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Latest and Breaking Science Policy News

Law of the Sea authorizes animal tagging research without nations' consent
(Duke University) Scientists who study migratory marine animals can rarely predict where the animals' paths will lead. In a new paper, Duke researchers argue that coastal nations don't have precedent under the law of the sea to require scientists to seek advance permission to remotely track tagged animals who may enter their waters. Requiring advance consent undermines the goals of the law, which is meant to encourage scientific research for conservation of marine animals.

New study finds options for climate change policy are well characterized
(American Meteorological Society) Policy options for climate change risk management are straightforward and have well understood strengths and weaknesses, according to a new study by the American Meteorological Society Policy Program.

Climate change impacts countered by stricter fisheries management
(Wildlife Conservation Society) A new study has found that implementing stricter fisheries management overcame the expected detrimental effects of climate change disturbances in coral reef fisheries badly impacted by the 1997/98 El Nio, according to the Wildlife Conservation Society.

Volunteer guidelines for clinicians in the ebola epidemic
(Society for Disaster Medicine and Public Health) A consortium of Boston-based hospitals has prepared a set of guidelines, titled 'Sign Me Up: Rules of the Road for Humanitarian Volunteers during the Ebola Outbreak'. The authors paint an honest picture of volunteer circumstances, and ask those considering volunteering to not make the decision lightly. They insist that the 'global healthcare community must and will rise to serve.'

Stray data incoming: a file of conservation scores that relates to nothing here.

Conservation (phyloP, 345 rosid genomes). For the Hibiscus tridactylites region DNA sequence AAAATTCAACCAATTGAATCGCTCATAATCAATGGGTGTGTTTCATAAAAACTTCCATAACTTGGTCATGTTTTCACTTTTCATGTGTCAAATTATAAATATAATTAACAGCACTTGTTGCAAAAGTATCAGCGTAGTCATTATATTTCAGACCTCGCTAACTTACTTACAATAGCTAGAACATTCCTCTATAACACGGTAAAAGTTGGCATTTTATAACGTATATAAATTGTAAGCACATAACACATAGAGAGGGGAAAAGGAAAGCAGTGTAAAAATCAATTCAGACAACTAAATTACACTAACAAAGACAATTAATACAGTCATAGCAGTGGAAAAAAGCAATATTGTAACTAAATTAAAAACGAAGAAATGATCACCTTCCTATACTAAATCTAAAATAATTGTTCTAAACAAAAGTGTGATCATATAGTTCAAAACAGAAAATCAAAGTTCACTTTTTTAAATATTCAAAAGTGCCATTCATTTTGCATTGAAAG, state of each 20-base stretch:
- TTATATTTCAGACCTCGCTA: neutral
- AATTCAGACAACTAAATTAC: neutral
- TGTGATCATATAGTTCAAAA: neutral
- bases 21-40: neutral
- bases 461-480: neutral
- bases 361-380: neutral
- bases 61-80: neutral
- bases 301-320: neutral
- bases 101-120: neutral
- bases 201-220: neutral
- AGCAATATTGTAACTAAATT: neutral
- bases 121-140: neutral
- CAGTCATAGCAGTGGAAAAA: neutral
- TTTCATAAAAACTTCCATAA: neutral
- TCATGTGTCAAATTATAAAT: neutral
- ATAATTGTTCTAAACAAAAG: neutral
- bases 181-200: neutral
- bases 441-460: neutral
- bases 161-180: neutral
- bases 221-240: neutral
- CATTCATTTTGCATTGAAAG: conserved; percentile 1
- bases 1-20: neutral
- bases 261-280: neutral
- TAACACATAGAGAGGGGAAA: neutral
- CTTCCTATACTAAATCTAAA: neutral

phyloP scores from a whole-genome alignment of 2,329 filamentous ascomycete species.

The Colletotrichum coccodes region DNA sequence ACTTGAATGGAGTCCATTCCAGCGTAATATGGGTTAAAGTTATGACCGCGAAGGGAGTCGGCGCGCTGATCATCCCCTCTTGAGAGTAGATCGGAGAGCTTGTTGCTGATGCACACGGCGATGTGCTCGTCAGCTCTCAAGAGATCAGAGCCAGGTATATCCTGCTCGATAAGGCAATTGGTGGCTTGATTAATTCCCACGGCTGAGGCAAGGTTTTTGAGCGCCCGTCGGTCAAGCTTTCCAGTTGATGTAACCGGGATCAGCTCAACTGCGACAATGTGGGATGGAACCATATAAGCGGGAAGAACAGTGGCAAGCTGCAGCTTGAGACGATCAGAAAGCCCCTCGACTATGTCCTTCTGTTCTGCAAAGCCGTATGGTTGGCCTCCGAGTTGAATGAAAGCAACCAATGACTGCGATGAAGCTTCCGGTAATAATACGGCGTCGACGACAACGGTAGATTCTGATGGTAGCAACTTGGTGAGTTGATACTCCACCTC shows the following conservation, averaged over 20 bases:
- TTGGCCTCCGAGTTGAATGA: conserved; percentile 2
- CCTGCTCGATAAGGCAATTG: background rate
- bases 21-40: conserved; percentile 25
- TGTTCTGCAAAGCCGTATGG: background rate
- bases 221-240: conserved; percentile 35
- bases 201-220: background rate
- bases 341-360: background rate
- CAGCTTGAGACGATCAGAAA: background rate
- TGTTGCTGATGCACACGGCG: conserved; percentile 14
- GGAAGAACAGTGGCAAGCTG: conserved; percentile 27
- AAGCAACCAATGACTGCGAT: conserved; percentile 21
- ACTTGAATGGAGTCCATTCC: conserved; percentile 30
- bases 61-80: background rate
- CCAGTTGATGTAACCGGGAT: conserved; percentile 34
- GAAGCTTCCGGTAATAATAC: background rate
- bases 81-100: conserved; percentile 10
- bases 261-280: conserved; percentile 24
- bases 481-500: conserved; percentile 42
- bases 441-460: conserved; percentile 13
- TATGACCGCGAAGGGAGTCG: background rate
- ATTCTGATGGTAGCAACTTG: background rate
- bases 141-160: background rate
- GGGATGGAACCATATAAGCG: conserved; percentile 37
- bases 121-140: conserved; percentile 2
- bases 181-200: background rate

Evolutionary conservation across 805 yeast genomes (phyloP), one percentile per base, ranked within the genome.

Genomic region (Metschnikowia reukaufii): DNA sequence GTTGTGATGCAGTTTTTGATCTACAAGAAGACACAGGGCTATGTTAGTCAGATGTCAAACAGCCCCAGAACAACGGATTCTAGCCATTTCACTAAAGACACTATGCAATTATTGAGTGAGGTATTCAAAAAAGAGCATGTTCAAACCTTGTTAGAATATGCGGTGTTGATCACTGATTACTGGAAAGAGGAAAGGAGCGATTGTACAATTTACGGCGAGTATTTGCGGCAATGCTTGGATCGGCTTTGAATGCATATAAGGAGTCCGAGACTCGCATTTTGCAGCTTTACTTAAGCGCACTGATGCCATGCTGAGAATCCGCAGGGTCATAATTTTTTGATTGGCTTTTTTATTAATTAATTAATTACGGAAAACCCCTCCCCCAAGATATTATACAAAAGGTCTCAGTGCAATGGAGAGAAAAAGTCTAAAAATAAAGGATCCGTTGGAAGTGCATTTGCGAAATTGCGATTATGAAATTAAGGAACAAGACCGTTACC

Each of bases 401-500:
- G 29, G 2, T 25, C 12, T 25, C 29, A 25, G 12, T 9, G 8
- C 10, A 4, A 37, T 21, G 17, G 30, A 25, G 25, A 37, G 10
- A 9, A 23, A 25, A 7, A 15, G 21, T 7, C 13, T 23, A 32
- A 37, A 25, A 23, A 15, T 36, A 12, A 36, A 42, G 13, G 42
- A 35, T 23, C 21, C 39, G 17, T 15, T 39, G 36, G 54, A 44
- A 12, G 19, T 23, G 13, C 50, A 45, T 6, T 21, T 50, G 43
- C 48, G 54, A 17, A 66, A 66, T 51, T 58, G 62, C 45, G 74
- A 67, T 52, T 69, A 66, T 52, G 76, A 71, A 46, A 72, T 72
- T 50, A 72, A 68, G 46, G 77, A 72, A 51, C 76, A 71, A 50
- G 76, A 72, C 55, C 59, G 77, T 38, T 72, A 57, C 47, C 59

Ambitious EU targets for renewable energies make economic sense
(Helmholtz Centre for Environmental Research - UFZ) Even beyond the year 2020 European energy policy will require ambitious expansion targets for renewables but also scope for their national implementation. That is the result of an international study lead by environmental economists at the Helmholtz Centre for Environmental Research. The German Renewable Energy Law which has been much criticised recently is also not inconsistent with the idea of a European internal market, say the scientists.

Global boom in hydropower expected this decade
(Faculty of Science - University of Copenhagen) An unprecedented boom in hydropower dam construction is underway, primarily in developing countries and emerging economies. While this is expected to double the global electricity production from hydropower, it could reduce the number of our last remaining large free-flowing rivers by about 20 percent and pose a serious threat to freshwater biodiversity.

Nation's 'personality' influences its environmental stewardship, shows new study
(University of Toronto, Rotman School of Management) Countries with higher levels of compassion and openness score better when it comes to environmental sustainability, says research from the University of Toronto.

Bodies at sea: Ocean oxygen levels may impact scavenger response
(Simon Fraser University) An ocean's oxygen levels may play a role in the impact of marine predators on bodies when they are immersed in the sea, according to Simon Fraser University researchers, who deployed a trio of pig carcasses into Saanich Inlet off Vancouver Island and studied them using an underwater camera via the internet.

Changes at the grocery store could turn the burden of shopping with children on its head
(Johns Hopkins University Bloomberg School of Public Health) Avoiding power struggles in the grocery store with children begging for sweets, chips and other junk foods -- and parents often giving in -- could be helped by placing the healthier options at the eye level of children and moving the unhealthy ones out of the way.

Paperwork consumes one-sixth of US physicians' time and erodes morale: Study
(Physicians for a National Health Program) The average US doctor spends 16.6 percent of his or her working hours on non-patient-related paperwork, time that might otherwise be spent caring for patients, according to an analysis of a nationally representative survey of physicians. Current trends in US health policy -- a shift to employment in large practices, the implementation of electronic medical records, and the increasing prevalence of financial risk sharing -- are likely to increase doctors' paperwork burdens and may decrease career satisfaction.

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